Announcing the 2019 Essay Contest

Tell us how you think U.S. engagement with Russia should change to best improve global security.

article-Carnegie-FP-essay
article-Carnegie-FP-essay

If you’ve been reading Foreign Policy and the U.S.-Russia Relations website from the Carnegie Corporation, you know that tensions between the United States and its Cold War foe are high and rising. Given the history of cyberattacks, military encounters, geopolitical competition, economic sanctions—and even the risk of nuclear annihilation—getting the relationship right is more important than ever.

With perspectives from distinguished policymakers, experts, and scholars, Foreign Policy and the Carnegie Corporation have presented lots of ideas for how to change things for the better. Now it is your turn.

Compete for a $1,000 prize and publication on ForeignPolicy.com by submitting your essay today. Learn more about the topic and how you can enter at USRussiaRelations.org!

If you’ve been reading Foreign Policy and the U.S.-Russia Relations website from the Carnegie Corporation, you know that tensions between the United States and its Cold War foe are high and rising. Given the history of cyberattacks, military encounters, geopolitical competition, economic sanctions—and even the risk of nuclear annihilation—getting the relationship right is more important than ever.

With perspectives from distinguished policymakers, experts, and scholars, Foreign Policy and the Carnegie Corporation have presented lots of ideas for how to change things for the better. Now it is your turn.

Compete for a $1,000 prize and publication on ForeignPolicy.com by submitting your essay today. Learn more about the topic and how you can enter at USRussiaRelations.org!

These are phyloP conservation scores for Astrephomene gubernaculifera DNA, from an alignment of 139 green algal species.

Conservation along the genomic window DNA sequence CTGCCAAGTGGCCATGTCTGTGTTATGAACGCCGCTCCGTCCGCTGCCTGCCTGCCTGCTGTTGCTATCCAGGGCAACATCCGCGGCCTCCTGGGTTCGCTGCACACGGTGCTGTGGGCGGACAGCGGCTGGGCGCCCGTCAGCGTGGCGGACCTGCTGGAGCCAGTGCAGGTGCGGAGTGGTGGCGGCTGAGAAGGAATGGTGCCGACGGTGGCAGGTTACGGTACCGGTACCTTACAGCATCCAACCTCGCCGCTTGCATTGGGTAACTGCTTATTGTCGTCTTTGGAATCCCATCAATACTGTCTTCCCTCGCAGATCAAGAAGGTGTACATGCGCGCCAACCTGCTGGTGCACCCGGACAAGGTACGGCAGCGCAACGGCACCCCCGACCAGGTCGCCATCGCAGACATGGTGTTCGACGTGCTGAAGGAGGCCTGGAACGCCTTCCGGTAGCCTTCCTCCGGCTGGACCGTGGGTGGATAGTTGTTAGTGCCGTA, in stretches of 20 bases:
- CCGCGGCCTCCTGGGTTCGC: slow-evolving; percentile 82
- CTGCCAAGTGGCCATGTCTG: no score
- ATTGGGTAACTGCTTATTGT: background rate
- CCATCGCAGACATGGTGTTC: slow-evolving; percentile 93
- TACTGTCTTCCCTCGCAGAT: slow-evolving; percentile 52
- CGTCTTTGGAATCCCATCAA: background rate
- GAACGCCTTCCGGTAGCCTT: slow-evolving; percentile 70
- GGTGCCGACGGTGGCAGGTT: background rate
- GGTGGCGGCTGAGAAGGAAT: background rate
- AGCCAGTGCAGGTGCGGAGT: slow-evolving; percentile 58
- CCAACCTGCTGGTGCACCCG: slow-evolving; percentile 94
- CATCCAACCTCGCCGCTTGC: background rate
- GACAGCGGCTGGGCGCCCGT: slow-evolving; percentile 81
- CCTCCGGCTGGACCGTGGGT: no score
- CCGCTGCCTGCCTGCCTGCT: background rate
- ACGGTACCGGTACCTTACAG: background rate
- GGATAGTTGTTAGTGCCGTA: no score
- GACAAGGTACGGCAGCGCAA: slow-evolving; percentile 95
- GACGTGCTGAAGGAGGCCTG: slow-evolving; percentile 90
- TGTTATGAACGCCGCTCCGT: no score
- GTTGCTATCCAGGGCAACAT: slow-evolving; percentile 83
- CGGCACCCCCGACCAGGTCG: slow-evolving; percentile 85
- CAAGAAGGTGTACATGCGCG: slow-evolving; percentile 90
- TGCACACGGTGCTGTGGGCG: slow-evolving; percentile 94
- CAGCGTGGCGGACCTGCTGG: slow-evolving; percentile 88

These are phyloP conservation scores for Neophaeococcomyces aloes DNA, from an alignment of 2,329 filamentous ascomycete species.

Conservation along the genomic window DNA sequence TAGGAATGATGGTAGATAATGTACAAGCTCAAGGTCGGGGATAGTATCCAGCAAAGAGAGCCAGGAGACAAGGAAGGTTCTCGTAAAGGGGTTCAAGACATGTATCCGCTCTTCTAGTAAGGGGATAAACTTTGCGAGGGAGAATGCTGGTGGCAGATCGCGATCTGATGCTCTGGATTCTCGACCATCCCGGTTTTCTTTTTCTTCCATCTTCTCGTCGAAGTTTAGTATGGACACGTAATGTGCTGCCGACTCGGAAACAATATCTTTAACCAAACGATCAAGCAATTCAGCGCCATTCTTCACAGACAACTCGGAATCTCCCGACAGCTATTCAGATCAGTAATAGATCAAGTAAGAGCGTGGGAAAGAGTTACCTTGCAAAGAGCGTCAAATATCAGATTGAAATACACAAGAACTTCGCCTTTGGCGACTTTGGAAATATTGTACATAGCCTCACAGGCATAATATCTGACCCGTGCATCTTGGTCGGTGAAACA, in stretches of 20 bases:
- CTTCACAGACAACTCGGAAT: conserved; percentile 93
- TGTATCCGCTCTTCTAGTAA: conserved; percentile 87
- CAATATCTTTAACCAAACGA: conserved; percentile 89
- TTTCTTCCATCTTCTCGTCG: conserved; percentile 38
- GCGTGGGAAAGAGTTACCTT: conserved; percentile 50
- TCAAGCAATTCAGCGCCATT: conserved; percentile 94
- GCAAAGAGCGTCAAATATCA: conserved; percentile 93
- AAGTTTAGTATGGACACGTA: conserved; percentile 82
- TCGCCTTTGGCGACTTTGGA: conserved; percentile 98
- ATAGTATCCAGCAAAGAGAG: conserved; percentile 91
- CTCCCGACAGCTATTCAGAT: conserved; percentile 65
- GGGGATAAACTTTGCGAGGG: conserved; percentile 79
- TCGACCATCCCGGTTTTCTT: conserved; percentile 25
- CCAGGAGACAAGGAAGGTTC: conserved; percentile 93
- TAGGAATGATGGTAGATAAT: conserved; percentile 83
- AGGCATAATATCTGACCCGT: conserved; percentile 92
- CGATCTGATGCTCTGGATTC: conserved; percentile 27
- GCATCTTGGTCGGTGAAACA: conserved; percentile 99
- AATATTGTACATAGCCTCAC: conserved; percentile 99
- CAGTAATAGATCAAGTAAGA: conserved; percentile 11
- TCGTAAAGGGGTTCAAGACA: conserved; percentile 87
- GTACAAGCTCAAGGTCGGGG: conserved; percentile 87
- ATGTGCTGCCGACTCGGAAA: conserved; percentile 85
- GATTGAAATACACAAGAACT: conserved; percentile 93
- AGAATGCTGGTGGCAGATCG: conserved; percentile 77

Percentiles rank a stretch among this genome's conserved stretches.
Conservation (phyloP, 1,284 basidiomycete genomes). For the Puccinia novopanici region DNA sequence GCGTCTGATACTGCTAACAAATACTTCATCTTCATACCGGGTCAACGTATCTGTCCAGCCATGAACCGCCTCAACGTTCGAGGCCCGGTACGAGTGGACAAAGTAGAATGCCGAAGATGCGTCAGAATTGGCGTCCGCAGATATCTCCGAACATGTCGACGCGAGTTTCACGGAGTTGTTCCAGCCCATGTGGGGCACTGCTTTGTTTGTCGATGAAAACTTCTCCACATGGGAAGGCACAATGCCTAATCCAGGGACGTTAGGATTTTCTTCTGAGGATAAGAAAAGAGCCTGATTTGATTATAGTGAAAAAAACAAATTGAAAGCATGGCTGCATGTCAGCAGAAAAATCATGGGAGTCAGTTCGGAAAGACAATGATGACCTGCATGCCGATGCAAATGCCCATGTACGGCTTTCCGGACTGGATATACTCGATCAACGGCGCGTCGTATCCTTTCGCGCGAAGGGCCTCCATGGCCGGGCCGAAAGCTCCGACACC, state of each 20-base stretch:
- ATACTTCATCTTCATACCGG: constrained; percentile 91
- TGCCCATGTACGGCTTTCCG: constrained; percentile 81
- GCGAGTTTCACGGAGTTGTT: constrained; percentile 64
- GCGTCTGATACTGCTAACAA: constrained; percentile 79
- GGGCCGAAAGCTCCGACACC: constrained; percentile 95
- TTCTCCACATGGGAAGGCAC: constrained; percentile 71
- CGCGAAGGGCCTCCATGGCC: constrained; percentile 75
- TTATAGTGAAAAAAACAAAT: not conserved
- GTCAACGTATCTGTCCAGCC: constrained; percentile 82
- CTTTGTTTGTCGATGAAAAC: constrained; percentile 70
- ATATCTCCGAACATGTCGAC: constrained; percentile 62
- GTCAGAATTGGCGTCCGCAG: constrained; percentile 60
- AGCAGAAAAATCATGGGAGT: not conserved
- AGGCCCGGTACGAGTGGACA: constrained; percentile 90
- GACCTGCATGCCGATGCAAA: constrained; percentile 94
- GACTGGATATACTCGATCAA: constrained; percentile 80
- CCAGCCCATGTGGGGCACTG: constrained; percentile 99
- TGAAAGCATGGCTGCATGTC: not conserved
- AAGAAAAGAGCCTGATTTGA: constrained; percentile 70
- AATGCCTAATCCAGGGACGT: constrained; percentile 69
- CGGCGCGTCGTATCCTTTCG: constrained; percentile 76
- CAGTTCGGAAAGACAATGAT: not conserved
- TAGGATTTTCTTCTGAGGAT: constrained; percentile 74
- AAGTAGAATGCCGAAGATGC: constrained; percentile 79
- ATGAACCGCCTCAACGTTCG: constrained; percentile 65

In 750 words, we’d like you to tell us how, if at all, U.S. engagement with Russia should change in order to best improve global security.

Use Foreign Policy, the U.S.-Russia Relations website, and other sources to present a cogent and concise argument on how U.S.-Russian relations impact global security and whether relations must evolve in order to promote peace. Areas to consider exploring include:

· Historic relations

· Areas of geopolitical tension

· Nuclear rivalry

· Emerging role of cyberattacks

· Energy and economics

· Cultural myths and perceptions

All essays are due Friday, Nov. 1. Foreign Policy will pick two winners:

  • Undergraduates: One winner will be chosen from among contest entrants enrolled in an undergraduate program.
  • Professionals: One winner will be chosen among entrants who are not enrolled in an undergraduate program. Professionals and graduate students welcome.

Entries will be judged on their originality, clarity, and argumentation. The winner must not have previously been published by Foreign Policy.

View full contest rules, learn more about the contest, watch related videos, and submit your essay here.

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